How to take your Helium Hotspot Off Grid

It seems pret­ty straight­for­ward; gen­er­ate pow­er and a con­nec­tion to the inter­net, and you’ve got an off grid Heli­um Hotspot set­up. Still, you’ll have a few minor details to sort out, like what type of enclo­sure, how to mount it, how to make sure it stays weath­er­proof if you use an exter­nal anten­na, and how to vent it.

Actu­al­ly, those aren’t minor, and they’re typ­i­cal­ly not cheap.

For an off-grid install plan on spend­ing US$1–2k and you’ll be pleas­ant­ly sur­prised. If you want to expe­ri­ence the anguish of cheap­ness (as I have), try and spend less than $1k. That may cost you $4k as you real­ize you skimped so you’ll have to dou­ble-buy, and you end up with extra almost-good-enough-for-a-seri­ous-remote-install gear lay­ing around the shop. Your choice. 😉

Hey, before we go any fur­ther, please know that I’m NOT an elec­tri­cian, this is NOT pro­fes­sion­al advice, I’m just a dude who enjoys tin­ker­ing and build­ing things. Some of these com­po­nents, includ­ing but not lim­it­ed to the bat­tery & charg­er, can cause seri­ous haz­ard if not cor­rect­ly installed. Please find a local pro­fes­sion­al to help you exe­cute a safe deployment. 

If you want to just buy an off grid set­up from some­one, I’d start with IoT Off Grid. If you want to see how I built my own, well, keep reading. 

Let’s start with a draw­ing to give the big picture. 

You may see that and say, “Nik, why don’t you just use an out­door hotspot, like the Nebra?” Well, the out­door Nebra is per­fect for a PoE con­nec­tion when you’ve got access to pow­er & hard­line inter­net, but:

If you’re going to go off grid you’ll need to pro­tect your bat­tery, charge con­troller, and cell modem. You’re going to have to buy an enclo­sure for all that. Might as well put every­thing in one box (enclo­sure) and save a lit­tle on the hotspot.

There is an updat­ed ver­sion of my think­ing on off-grid min­ers, that blog post is here. Much of the below infor­ma­tion is out­dat­ed, but I’m leav­ing it up as a record. Enjoy!

Ok, let’s lay out some numbers:

Ok, so that adds up to 5 watts but when it comes to solar, you should always plan for more. 7.5 watts con­tin­u­ous is pret­ty safe. Let’s use 8 watts just to give our­selves even more cush­ion. As it turns out, that’s what my remote set­up (a DIY, from way back when that pro­gram was open. It’s NOT any­more) is using, as mea­sured via Barkin­Spi­der’s SolarShed direc­tions but using Influx instead of Grafana:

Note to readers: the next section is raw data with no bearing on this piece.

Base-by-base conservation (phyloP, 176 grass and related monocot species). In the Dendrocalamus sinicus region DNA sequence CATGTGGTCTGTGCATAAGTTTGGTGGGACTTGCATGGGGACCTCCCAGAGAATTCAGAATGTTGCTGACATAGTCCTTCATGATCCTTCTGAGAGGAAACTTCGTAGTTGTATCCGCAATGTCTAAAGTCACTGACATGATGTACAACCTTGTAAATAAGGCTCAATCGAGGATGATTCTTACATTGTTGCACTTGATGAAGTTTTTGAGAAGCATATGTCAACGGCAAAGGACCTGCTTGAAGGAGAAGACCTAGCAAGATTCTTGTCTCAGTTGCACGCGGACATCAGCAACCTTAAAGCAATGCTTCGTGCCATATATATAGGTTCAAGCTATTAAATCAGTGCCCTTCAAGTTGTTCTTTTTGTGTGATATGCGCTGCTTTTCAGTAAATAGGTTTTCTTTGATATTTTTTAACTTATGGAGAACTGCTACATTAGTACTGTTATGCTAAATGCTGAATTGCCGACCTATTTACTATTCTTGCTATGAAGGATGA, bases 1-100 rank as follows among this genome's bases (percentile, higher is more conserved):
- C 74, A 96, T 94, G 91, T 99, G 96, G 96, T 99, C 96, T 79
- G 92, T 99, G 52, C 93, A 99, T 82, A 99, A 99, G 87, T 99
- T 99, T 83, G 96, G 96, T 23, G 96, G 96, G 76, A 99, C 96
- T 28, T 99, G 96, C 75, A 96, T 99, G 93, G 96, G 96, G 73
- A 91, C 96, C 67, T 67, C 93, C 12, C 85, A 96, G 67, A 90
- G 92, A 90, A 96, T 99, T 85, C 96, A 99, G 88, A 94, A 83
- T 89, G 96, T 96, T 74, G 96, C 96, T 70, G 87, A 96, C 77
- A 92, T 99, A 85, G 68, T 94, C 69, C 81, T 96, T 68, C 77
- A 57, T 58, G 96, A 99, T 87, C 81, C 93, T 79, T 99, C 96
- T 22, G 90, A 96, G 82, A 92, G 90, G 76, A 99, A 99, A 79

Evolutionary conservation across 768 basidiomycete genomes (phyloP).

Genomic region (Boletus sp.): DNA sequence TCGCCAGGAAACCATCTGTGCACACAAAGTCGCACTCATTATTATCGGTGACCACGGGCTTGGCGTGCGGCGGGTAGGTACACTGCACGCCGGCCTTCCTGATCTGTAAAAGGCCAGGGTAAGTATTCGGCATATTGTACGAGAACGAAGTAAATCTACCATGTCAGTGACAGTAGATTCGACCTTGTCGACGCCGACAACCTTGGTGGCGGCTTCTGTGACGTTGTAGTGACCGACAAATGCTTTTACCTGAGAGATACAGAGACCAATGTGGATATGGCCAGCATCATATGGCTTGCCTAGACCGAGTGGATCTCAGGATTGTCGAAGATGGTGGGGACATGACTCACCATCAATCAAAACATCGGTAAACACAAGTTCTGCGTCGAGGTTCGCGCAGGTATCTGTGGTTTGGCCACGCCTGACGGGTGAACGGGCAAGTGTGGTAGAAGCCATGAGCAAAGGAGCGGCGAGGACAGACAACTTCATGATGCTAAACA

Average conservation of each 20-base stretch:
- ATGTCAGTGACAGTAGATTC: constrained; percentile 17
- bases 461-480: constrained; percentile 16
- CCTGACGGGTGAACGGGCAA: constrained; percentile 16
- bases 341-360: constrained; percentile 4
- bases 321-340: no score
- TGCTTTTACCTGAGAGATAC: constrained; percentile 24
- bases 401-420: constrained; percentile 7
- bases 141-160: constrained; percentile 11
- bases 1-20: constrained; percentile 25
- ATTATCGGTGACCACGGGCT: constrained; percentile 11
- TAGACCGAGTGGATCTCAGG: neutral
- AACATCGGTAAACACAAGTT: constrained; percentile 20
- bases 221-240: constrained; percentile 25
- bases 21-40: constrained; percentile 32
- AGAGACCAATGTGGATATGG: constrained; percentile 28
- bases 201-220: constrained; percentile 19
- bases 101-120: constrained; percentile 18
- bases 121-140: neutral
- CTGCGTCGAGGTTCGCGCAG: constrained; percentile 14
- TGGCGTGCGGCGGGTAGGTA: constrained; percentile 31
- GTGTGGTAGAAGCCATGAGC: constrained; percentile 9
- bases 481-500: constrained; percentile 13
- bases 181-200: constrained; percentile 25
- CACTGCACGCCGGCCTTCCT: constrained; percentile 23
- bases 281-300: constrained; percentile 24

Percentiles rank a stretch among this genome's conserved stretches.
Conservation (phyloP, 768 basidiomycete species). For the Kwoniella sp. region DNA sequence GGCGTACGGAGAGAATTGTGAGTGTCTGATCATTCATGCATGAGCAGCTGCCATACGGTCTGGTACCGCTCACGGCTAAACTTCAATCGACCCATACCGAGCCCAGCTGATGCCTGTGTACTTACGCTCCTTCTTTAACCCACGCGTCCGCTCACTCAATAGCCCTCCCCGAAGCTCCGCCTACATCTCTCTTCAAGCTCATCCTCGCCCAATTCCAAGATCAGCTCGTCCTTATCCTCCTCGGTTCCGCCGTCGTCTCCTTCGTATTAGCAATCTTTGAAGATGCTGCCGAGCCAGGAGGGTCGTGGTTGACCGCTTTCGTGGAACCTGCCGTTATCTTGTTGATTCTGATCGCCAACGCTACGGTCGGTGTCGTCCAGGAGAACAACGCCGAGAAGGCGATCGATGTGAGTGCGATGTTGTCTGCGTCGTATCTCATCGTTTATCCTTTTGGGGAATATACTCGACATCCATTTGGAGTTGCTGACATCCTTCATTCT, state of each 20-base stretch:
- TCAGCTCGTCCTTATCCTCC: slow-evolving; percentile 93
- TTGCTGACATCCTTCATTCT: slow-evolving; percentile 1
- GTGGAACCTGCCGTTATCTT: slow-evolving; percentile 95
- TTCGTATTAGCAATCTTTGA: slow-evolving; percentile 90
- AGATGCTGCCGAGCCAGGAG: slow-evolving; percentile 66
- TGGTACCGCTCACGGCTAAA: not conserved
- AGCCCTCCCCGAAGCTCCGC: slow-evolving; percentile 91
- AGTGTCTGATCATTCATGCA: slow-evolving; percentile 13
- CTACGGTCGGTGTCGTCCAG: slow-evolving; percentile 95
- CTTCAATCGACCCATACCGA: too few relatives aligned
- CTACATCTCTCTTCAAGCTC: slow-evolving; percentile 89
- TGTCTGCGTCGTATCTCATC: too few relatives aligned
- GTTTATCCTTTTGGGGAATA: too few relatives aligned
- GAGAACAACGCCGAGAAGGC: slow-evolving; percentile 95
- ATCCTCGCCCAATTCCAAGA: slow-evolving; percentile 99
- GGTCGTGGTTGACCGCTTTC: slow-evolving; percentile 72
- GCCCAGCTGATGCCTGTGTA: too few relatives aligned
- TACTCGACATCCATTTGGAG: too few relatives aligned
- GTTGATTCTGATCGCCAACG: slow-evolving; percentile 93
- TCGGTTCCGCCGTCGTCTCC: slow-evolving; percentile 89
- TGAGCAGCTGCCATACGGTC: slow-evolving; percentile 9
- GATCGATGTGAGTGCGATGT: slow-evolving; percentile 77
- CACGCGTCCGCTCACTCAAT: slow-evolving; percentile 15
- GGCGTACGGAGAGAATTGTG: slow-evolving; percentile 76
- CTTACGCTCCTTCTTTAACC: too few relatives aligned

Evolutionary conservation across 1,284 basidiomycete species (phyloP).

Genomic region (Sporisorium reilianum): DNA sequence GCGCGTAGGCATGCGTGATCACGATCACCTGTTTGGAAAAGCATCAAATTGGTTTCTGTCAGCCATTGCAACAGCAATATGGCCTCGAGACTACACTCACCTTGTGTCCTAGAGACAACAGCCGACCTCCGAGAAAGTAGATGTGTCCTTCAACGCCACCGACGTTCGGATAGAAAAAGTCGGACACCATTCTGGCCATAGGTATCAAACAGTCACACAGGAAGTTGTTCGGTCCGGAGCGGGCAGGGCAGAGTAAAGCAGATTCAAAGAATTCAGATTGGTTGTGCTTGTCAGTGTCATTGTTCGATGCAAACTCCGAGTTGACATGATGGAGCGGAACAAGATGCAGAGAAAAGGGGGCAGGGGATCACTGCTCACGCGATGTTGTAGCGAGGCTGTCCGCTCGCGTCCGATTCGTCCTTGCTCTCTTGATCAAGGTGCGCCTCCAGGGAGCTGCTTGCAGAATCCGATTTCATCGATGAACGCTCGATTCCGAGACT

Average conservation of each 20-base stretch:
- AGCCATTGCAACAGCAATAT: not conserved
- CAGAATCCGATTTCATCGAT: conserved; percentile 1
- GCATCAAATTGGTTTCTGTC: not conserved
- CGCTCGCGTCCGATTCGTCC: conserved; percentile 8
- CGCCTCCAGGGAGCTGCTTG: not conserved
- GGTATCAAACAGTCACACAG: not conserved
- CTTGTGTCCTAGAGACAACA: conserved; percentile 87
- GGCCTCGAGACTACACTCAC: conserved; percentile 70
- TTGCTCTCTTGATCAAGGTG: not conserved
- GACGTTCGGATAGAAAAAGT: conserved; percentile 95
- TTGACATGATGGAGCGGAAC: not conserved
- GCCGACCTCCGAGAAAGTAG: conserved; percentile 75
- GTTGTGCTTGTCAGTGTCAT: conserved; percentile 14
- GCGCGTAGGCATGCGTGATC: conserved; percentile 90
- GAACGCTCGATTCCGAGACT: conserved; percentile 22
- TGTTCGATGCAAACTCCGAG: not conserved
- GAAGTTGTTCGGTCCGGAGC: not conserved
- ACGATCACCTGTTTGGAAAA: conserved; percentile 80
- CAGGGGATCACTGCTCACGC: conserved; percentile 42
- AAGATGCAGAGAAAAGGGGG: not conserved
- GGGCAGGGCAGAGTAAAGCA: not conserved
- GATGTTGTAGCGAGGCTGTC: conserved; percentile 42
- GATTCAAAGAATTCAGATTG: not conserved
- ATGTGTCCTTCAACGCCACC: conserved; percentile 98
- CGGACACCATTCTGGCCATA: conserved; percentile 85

I know that’s a cute pic­ture and pic­tures can be per­sua­sive, so: –> Before you just take my word for it <–


Cal­cu­late your pan­el & bat­tery sizes off of YOUR sit­u­a­tion, not mine.

Now you’ll have to fig­ure out 2 things. First, how big a bat­tery will you need? Sec­ond, how much solar wattage will you need? 

In South­ern Cal­i­for­nia I can use a 100 watt pan­el and a 50 Ah bat­tery. That’s for a remote install that is 6 miles down a rugged trail wind­ing up (and down, and up, and down, and final­ly up) a moun­tain. While I don’t mind work­ing hard in pur­suit of a wor­thy goal, I don’t real­ly love *extra* work. Over­siz­ing the pan­el & bat­tery makes it less like­ly I’ll need to do extra work.

How do you fig­ure out your bat­tery size?

  • Step 1: Add up all your pow­er draws for a 24 hour cycle
  • Step 2: Fig­ure out how many cloudy/overcast days a year you’ll have.
  • Step 3: Mul­ti­ple the result from Step 1 x Step 2 x at least 1.5. The larg­er you make that last num­ber the more expen­sive you bat­tery will be, but the longer it will last. Do NOT skimp on this.
  • Step 4: Shop for bat­ter­ies. This is my go-to source for bat­ter­ies. I like nice things, and they make ’em.

What about solar pan­els? In con­junc­tion with cal­cu­lat­ing bat­tery require­ments, you’ll need to fig­ure out how much solar wattage you’ll need to keep your bat­ter­ies charged. Use the worst case sce­nar­ios: The longest cloudy weath­er stretch your region encoun­ters in the bit­ter depths of win­ter. You’ll thank me when it comes, even though you may not be psy­ched with the up front cost.

Now that you’ve got all your kit, what will you put it in, and how will you con­nect it? 

Start by mea­sur­ing the dimen­sions of every­thing, then order an enclo­sure. I get mine from Allied Mould­ed. They make pro­fes­sion­al qual­i­ty out­door enclo­sures. They ain’t cheap, but they’re the ones that Heli­um Inc used when run­ning their first off-grid test, way back in April of 2020. You can DEFINITELY find cheap­er ver­sions. My gen­er­al approach is “buy the best stuff you can afford, then you won’t have to wor­ry about it.” When I’ve gone against that, it usu­al­ly costs me even more as I have to replace cheap shit.